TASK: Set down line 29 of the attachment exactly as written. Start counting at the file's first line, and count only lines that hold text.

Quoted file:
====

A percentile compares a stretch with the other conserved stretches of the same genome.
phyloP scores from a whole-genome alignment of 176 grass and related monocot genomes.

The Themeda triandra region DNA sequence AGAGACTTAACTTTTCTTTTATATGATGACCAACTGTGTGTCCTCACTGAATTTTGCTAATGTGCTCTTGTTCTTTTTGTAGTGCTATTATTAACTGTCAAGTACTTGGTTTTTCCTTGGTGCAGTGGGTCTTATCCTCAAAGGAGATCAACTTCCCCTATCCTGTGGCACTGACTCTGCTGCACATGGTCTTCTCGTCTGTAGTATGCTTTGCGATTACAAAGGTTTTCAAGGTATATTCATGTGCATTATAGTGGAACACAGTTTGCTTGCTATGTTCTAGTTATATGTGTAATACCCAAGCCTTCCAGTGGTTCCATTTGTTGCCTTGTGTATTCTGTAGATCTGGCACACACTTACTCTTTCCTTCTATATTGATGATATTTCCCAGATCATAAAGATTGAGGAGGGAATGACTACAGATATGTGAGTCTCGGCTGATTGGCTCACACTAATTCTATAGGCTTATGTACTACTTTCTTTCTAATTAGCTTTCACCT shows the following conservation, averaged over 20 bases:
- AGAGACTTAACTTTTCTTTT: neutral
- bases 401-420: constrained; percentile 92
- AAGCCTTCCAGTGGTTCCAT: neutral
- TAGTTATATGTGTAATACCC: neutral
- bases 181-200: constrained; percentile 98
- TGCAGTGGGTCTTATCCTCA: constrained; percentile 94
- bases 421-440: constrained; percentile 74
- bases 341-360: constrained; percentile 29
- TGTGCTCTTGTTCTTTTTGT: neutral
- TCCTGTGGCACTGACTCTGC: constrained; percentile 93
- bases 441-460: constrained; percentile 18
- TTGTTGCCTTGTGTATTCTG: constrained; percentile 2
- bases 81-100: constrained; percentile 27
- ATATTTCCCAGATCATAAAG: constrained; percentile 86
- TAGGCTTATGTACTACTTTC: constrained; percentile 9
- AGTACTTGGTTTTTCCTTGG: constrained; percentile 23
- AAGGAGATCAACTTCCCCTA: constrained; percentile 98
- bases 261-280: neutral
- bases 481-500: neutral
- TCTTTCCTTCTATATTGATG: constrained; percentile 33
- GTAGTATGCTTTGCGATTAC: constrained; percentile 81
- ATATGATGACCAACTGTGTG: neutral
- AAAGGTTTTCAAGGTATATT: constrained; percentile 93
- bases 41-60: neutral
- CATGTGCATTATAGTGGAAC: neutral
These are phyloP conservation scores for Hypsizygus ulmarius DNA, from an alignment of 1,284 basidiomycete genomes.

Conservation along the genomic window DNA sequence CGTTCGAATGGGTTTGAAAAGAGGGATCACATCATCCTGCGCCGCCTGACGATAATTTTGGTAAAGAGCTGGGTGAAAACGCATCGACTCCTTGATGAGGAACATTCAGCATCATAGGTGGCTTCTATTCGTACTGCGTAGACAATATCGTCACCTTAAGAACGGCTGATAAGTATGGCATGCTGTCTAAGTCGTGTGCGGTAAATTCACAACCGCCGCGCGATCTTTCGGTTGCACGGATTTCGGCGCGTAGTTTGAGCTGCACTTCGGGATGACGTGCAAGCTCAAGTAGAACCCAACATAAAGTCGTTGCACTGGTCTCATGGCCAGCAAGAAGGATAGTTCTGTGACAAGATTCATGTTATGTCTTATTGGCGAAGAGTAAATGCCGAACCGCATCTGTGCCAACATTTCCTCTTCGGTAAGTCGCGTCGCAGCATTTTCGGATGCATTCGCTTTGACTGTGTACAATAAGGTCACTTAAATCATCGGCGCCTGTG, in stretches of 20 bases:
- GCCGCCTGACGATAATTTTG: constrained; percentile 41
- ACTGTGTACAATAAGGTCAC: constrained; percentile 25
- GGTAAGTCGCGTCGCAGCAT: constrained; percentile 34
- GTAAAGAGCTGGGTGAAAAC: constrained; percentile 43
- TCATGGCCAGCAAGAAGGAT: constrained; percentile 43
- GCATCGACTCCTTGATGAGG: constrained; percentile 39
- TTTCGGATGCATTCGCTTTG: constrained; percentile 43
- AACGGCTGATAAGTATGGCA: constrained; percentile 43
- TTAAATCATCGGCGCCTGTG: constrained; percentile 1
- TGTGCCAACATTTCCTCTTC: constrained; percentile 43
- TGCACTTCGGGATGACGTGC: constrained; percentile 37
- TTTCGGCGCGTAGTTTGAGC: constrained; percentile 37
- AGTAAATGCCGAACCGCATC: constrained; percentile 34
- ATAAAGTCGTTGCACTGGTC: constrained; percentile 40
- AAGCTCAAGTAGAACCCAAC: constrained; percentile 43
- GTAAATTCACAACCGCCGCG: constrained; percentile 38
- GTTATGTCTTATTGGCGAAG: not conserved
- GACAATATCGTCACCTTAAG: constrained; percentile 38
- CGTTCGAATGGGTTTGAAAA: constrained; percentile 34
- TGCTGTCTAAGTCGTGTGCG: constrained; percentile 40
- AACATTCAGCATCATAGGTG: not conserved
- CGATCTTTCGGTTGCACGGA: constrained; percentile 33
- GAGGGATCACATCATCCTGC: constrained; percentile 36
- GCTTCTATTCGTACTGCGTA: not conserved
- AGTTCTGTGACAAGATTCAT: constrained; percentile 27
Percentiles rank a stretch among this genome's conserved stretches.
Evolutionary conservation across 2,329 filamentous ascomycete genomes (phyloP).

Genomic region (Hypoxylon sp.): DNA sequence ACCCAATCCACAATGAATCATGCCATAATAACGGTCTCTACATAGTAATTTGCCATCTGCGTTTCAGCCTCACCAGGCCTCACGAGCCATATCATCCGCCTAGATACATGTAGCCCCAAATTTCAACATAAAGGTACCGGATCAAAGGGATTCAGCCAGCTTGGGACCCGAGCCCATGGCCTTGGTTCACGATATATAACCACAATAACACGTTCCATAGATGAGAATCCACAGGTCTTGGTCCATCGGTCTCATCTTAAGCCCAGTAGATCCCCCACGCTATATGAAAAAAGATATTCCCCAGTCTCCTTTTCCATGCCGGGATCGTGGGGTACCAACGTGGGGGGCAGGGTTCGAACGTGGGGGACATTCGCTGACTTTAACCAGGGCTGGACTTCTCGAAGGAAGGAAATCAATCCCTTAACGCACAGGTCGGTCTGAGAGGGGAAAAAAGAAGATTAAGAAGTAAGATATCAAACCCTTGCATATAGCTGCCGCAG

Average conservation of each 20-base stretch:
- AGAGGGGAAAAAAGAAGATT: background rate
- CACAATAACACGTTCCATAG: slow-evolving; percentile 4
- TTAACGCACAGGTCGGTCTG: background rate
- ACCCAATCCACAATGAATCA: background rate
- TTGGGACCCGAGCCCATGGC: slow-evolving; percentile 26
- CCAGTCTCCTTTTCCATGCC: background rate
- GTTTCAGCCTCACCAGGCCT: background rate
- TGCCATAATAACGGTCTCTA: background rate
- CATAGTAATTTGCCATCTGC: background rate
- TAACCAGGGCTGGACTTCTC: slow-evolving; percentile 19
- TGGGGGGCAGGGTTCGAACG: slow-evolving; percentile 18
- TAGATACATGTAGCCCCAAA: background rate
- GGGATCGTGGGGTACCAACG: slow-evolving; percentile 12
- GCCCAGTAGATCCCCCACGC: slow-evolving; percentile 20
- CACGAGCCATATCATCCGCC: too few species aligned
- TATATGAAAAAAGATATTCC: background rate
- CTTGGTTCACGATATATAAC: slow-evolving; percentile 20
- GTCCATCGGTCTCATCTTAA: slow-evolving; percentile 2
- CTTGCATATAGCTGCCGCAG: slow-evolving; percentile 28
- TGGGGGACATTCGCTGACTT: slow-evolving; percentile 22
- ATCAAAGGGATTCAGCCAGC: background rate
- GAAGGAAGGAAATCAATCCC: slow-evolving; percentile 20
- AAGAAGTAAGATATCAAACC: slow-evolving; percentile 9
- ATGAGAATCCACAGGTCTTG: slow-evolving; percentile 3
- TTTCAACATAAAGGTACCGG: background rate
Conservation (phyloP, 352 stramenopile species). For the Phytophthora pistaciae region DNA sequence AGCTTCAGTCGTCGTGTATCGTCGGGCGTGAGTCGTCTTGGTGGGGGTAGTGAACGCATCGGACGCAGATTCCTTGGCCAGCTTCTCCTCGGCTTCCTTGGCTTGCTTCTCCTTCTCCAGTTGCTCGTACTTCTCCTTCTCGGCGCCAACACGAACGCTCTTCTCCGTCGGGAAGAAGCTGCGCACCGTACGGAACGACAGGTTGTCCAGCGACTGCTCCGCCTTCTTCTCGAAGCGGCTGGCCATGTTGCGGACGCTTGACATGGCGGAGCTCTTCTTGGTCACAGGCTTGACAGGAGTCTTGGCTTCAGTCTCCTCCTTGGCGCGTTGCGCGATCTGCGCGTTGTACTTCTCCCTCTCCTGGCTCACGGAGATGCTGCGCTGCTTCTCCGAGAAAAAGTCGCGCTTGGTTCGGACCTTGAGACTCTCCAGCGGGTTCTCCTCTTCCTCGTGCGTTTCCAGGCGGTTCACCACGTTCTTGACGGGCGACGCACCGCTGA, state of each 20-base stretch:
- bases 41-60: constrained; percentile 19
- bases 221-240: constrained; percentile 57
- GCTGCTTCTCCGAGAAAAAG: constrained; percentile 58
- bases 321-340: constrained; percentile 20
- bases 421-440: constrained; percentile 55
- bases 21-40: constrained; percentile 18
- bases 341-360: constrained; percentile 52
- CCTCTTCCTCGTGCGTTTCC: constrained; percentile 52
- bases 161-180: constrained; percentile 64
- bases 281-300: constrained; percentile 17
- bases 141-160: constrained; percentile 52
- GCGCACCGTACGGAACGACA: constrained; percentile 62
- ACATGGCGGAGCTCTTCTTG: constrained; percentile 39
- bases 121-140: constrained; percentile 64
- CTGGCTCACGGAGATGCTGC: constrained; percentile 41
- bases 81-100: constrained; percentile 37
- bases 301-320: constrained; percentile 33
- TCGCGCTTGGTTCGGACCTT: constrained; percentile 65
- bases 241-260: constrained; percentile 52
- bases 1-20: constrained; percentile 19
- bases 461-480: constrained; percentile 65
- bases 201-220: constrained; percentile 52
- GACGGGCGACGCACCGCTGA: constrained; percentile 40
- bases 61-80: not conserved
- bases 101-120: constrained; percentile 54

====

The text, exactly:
These are phyloP conservation scores for Hypsizygus ulmarius DNA, from an alignment of 1,284 basidiomycete genomes.